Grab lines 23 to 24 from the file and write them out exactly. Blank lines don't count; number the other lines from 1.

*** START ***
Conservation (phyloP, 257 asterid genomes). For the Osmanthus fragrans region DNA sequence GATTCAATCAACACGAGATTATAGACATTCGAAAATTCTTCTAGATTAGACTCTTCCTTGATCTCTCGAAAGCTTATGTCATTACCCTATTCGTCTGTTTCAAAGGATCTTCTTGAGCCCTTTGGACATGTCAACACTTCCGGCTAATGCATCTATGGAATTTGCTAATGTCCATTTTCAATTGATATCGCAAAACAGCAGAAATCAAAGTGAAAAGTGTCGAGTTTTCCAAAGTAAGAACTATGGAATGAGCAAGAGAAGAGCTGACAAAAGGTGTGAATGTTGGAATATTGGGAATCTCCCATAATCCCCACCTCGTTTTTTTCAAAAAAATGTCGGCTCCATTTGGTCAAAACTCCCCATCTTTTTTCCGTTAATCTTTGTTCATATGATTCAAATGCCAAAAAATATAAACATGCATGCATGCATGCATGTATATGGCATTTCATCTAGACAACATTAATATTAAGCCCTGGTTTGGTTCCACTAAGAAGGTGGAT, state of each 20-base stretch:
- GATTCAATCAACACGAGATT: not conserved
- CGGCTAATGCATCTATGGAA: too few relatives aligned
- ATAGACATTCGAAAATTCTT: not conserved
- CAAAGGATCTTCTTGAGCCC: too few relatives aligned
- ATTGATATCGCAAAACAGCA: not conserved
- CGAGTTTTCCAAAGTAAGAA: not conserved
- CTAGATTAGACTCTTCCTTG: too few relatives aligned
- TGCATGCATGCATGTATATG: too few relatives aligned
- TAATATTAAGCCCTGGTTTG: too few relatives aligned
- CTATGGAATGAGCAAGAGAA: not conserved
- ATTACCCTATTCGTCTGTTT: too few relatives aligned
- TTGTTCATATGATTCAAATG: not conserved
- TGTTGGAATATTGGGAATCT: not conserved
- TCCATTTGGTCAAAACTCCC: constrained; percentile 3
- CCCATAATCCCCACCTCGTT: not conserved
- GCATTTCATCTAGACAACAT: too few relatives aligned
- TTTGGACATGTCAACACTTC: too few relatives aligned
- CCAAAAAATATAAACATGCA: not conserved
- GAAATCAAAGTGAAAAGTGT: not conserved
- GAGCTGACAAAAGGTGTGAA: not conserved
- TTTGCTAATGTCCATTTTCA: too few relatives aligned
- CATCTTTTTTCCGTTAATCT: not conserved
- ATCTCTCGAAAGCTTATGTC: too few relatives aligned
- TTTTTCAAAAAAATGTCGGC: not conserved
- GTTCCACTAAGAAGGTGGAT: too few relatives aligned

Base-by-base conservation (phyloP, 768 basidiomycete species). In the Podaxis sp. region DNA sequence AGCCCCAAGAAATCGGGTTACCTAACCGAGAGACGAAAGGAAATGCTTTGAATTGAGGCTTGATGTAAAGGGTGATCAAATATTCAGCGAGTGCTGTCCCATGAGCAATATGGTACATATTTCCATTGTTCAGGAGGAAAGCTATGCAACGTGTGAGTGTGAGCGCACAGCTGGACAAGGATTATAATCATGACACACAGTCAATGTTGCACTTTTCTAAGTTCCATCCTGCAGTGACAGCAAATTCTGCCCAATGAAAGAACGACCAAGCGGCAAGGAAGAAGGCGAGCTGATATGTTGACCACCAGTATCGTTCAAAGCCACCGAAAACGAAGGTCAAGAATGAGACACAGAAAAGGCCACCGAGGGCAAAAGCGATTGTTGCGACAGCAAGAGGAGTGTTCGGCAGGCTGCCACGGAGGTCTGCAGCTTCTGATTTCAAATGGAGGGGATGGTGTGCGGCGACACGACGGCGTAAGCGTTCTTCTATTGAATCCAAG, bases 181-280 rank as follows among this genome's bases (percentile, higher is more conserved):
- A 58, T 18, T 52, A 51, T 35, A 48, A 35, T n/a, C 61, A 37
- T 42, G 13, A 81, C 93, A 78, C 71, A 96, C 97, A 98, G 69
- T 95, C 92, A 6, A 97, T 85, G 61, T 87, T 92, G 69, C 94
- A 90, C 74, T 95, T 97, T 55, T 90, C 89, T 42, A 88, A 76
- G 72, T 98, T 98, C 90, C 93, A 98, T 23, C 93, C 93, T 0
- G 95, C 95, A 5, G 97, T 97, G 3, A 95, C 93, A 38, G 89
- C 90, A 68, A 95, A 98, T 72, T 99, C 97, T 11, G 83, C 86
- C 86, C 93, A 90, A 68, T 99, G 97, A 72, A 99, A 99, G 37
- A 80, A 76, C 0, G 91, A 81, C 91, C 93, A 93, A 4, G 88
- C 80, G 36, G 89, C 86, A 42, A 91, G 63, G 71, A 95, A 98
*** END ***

- CATCTTTTTTCCGTTAATCT: not conserved
- ATCTCTCGAAAGCTTATGTC: too few relatives aligned